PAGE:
4. Set a time limit. Always set a time limit for how long your child can be on their social networks. Typically there’s no reason your child needs to be on the computer for any longer than one hour a day especially during the school week.
  5. Be friends and follow your kids. If your child is on Facebook, make sure they’re your friend and if they are on Twitter, follow them. If you don’t have a Facebook or Twitter, set up an account because it’s important to monitor their actions online.
  6. Most importantly – monitor activity daily. If your child is on their social media sites every day then so should you. Setting the rules is important but making sure they abide by the rules can only be done by monitoring what your kid is posting and who is posting on their wall.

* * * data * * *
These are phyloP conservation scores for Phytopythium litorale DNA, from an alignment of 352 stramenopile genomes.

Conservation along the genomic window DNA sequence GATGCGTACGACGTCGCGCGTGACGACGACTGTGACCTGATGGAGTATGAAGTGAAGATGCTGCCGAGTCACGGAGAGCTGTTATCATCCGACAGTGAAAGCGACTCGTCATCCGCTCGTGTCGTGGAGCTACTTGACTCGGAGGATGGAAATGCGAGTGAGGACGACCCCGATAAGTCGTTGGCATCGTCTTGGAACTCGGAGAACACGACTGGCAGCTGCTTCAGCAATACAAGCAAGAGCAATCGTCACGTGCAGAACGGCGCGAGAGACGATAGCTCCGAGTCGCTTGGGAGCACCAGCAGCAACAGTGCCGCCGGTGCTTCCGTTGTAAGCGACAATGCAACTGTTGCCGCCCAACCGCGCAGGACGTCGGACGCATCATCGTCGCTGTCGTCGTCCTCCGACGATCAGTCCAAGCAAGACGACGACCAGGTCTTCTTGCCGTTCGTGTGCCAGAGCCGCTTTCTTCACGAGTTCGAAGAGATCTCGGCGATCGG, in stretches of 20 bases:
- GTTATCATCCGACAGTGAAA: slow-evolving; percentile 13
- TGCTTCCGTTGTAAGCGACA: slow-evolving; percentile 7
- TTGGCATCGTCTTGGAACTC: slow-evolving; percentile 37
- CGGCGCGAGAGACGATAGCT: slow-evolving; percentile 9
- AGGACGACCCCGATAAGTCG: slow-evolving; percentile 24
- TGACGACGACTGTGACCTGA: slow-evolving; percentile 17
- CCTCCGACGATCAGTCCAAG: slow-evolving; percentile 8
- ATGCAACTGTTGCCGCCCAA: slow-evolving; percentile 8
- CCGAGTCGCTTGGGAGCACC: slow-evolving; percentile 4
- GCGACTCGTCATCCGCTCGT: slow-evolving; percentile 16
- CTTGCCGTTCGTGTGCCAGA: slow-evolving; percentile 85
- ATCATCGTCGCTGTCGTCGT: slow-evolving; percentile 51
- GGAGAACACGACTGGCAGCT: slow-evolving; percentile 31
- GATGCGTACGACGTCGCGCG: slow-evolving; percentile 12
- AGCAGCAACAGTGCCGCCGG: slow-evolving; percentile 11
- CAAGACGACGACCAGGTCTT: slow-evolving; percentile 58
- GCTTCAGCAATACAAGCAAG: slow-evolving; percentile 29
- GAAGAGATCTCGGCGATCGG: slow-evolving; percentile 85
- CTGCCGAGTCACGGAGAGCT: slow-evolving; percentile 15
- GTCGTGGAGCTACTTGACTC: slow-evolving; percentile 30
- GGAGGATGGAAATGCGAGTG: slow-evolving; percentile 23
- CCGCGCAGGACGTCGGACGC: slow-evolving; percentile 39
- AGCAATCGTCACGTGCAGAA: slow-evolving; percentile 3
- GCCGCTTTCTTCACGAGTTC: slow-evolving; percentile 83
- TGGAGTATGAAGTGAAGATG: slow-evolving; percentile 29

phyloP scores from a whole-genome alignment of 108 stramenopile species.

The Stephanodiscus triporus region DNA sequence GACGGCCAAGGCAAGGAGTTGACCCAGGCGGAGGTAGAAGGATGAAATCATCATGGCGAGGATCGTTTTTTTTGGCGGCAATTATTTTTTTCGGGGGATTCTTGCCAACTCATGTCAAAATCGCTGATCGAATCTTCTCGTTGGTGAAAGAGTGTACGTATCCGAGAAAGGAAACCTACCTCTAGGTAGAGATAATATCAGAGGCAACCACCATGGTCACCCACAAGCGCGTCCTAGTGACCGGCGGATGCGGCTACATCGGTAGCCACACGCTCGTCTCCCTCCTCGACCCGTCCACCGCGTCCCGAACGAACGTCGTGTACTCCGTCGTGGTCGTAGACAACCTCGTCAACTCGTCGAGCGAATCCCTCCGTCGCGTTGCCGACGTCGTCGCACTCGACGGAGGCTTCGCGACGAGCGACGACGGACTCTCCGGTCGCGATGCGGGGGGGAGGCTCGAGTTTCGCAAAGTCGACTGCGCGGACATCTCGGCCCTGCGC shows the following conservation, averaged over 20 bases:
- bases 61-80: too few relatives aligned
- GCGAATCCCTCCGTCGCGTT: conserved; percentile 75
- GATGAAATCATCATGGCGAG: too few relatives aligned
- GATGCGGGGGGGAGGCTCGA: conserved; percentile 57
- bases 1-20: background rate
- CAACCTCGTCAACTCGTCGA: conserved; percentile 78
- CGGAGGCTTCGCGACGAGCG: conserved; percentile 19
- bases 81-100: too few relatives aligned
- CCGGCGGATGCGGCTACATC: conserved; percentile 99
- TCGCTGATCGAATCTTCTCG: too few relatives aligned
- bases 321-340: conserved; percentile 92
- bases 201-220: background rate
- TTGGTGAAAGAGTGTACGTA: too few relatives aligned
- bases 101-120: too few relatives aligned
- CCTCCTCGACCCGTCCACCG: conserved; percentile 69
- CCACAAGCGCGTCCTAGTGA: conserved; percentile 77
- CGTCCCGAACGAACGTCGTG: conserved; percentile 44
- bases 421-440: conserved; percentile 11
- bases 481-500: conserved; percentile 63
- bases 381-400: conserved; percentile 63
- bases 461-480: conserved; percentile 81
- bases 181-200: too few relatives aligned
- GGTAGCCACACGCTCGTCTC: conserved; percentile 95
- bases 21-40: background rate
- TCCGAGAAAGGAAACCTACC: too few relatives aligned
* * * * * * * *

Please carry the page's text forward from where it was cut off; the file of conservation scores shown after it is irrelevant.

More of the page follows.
About the Survey

From August 20th  to August 22nd 2012, an online survey was conducted among a randomly selected sample of 1016 Canadian parents of 10-17 year olds, who are Angus Reid Forum panelists.  Survey respondents were required to have a child, between the ages of 10-17 years old, who is active online.  Being active online was defined as having at least one of the following accounts: Facebook, Twitter, email, or other online/social network account. 

About Mayo Clinic

Mayo Clinic is a non-profit worldwide leader in medical care, research and education for people from all walks of life. For more information, visit, and